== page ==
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Library of Congress Veterans History Project Wants Local Veterans To Tell Their Stories

Posted Jul 24, 2012 by Howard Altman

Updated Jul 24, 2012 at 03:13 PM

Ever since I could remember, I loved hearing veterans talk about their experiences.

But as the years roll on, the number of those folks with stories about either the World Wars, Korea and even Vietnam are diminishing.

That’s why I think the the Library of Congress Veterans History Project is a pretty cool program.

The director, Bob Patrick, is coming to the area - Tampa on Friday and Clearwater Saturday. For veterans, it’s a great chance to tell your story. For the rest of us, it’s a unique opportunity to hear what it was like firsthand. Patrick’s visit will include a presentation of the wonderful work WUSF’s Bobbie O’Brien helping now-retired Air Force Senior Master Sgt. Rex Temple tell his story.

According to an open letter from the project, which says that the largest majority of the state’s 1.7 million veterans are in the West Central Florida area:

Veterans of the U.S. Armed Forces are our nation’s treasure. To ensure that future generations hear directly from those who served, the Library of Congress Veterans History Project (VHP) is making a special effort to preserve the oral history of wartime veterans residing in West Central Florida. Your participation is needed.

The Veterans History Project, a program of the American Folklife Center at the Library of Congress, was commissioned by Congress in 2000; it relies on a vast network of community and service groups, universities, family and friends of veterans to record stories and contribute them, along with original photographs, memoirs, illustrations and historic documents, to the permanent collections of the Library of Congress. The mission is to ensure that future generations hear directly from those who served and come to better understand the realities of war.

These stories form a worldwide scholarly resource tapped by hundreds of researchers and historians each year. They have been spotlighted nationally ranging from HISTORY programs and an initiative with PBS and Ken Burns surrounding The War, to classroom presentations, workshops, ceremonies and screenings across America. A percentage of interviews may be viewed in full on And of course, all of these rich, firsthand accounts and historic documents are accessible to thousands of visitors to the Library of Congress each year.

Many believe that it’s incumbent upon a grateful nation to preserve for future generations the remembrances of those who served. To that end, in just over a decade, the public has helped make the Veterans History Project the largest oral history program of its kind in the nation.

West Central Florida is home to the largest proportion of Florida’s nearly 1.7 million veterans. Many of these men and women – perhaps yourself among them – worked to secure our freedoms in World War II, the Korean War, the Vietnam War, The Cold War, Desert Storm, Iraq and/or Afghanistan.

Some say, “I didn’t do anything special; I was just doing my job.” But every story is important and every experience can help illuminate our understanding of history. In part, an interview can provide an opportunity to share perspective, honor a fellow soldier, or provide a picture of daily life in the military for those who may never experience it. Sharing your experience is a patriotic act. It can register as a kind of vote, supporting others’ prerogative to do the same, and affirming that history should be told by those who lived it.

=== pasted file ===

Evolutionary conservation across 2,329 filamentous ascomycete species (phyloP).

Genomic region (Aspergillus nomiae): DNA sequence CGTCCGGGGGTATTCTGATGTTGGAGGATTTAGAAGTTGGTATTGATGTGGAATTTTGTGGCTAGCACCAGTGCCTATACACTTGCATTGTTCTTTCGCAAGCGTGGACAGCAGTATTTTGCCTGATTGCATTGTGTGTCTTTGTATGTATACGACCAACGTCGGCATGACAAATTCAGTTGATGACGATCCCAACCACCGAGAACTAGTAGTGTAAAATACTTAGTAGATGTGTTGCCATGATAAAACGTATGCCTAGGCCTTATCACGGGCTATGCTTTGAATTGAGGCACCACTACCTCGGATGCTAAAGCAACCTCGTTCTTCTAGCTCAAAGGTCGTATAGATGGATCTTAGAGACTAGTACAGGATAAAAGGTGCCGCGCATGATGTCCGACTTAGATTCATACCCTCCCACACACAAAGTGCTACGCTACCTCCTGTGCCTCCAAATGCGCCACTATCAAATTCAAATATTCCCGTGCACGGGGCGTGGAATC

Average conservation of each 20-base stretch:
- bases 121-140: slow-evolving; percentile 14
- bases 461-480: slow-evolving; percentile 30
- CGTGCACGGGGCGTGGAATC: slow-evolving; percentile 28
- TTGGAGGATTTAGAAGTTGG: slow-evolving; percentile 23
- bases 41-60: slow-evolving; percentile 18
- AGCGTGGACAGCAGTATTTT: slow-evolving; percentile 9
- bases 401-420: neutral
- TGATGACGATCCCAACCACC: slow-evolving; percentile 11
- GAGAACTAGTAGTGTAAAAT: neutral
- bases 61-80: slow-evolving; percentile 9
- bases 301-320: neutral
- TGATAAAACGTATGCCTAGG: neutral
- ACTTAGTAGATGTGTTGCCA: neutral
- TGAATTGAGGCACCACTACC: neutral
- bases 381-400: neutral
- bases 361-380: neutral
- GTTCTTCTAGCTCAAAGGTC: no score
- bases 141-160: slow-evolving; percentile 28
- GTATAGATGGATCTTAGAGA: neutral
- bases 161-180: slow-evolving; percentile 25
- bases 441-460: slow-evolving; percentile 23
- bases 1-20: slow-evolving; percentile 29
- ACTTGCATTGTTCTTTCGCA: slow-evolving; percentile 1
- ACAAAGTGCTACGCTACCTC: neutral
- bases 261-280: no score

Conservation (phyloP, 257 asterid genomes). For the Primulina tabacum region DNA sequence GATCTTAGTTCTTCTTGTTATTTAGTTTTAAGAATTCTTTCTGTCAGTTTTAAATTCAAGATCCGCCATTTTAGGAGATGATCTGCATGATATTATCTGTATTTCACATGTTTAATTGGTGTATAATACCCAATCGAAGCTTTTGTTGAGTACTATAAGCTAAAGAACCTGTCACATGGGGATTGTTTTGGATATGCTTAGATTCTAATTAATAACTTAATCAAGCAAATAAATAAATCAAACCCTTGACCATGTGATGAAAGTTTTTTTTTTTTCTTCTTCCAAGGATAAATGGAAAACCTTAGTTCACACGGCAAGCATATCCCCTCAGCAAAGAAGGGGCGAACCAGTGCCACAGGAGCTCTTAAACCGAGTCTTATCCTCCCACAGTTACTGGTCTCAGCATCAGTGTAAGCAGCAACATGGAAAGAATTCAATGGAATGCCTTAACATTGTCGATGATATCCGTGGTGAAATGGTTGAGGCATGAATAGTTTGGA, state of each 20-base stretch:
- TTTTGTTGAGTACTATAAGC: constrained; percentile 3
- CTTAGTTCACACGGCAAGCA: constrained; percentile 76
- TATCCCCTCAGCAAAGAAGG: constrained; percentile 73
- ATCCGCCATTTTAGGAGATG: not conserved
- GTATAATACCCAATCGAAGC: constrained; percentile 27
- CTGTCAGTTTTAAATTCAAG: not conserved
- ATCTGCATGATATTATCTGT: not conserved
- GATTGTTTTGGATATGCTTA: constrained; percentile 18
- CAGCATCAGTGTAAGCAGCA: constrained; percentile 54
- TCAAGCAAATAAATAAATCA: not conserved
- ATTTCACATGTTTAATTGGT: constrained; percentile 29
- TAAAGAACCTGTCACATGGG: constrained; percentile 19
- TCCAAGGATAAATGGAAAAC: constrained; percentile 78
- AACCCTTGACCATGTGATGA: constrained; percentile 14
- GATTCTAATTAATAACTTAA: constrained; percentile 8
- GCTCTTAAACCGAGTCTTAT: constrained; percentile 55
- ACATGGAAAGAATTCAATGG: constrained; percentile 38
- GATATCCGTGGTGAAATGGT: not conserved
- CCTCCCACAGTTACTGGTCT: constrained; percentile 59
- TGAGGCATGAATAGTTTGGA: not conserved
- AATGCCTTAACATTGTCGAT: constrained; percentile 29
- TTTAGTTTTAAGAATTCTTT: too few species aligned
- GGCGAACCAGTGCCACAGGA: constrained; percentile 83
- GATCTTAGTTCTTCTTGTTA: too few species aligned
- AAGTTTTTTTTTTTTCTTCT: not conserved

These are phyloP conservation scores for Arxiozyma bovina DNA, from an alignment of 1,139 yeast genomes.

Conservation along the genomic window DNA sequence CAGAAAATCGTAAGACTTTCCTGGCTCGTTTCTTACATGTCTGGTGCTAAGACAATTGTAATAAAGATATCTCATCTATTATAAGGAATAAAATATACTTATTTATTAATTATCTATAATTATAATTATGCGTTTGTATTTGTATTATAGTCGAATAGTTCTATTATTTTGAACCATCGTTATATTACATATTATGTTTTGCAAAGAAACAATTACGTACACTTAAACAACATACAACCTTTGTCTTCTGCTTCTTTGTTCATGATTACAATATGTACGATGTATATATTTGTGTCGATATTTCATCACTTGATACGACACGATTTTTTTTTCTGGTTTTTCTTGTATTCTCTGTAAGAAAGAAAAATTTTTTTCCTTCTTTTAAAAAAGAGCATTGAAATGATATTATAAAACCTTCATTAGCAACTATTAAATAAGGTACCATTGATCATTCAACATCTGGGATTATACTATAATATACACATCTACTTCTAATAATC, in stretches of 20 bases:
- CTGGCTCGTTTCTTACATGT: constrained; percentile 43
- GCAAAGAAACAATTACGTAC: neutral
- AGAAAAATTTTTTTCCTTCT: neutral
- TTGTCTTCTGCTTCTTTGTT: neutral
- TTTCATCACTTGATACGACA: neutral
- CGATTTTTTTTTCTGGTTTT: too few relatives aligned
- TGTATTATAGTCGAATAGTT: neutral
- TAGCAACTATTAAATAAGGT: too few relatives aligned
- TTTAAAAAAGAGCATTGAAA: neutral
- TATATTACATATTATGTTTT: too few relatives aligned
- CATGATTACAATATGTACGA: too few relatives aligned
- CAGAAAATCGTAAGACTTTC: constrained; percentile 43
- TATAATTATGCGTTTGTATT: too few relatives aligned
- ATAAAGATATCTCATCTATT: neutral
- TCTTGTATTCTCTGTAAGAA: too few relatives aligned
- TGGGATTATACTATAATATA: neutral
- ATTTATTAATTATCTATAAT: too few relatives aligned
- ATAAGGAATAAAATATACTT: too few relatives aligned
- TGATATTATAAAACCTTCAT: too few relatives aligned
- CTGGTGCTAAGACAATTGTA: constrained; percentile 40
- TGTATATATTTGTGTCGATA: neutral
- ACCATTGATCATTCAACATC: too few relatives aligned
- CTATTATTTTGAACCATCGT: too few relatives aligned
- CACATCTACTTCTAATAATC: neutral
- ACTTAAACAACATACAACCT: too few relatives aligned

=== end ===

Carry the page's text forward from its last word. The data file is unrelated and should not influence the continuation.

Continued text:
Particularly where veterans of earlier wars are concerned, we have limited time to capture vital firsthand accounts. That is why multiple segments and sectors of West Central Florida are joining a special initiative to record veterans’ remembrances and contribute them to the permanent collections of the Library of Congress.

Congressman Bill Young is leading an initiative to record veterans’ stories in Pinellas County in cooperation with St. Petersburg Museum of History. Representatives Bilirakis and Buchanan are actively supporting VHP; Congresswoman Castor has contributed interviews , and Representatives Ross and Nugent promote the Project annually. Area organizations interviewing for the Veterans History Project include Suncoast Hospice, Bay Pines VA Medical Center, Curlew Hills Memory Gardens, and University of South Florida via St. Petersburg Museum of History. Area organizations supporting communications include Honor Flight of West Central Florida, Veterans Funeral Care, Tampa Airport USO, and Support the Troops.

Much is taking place. On July 27th at WUSF Studios, I will receive a compelling series of interviews of U.S. Air Force Senior Master Sgt. Rex Temple, which WUSF journalist and Rosalynn Carter Fellow Bobbie O’Brien is contributing to the Veterans History Project. I will share more about our cause at “Honor Our Veterans” on July 28th in Clearwater (details below). We will continue equipping local groups to record vets’ stories. And senior staff from VHP will return to West Central Florida in September to help further mobilize the public to participate.

Patrick will be at “Honor Our Veterans” on July 28th from 10 AM – 1 PM at Suncoast Hospice, 5771 Roosevelt Boulevard, The Gathering Room, in Clearwater. Attendance is free; RSVP to or register on a space-available basis from 9:15 AM Saturday.

Reader Comments

Por (Trishkfl) on July 25, 2012 (Suggest removal)

Your story yesterday about Lt. Col. Cleveland was wonderful!  I would love to have her speak at a Rotary meeting in the next few months.  Could you pass my contact information along to her?

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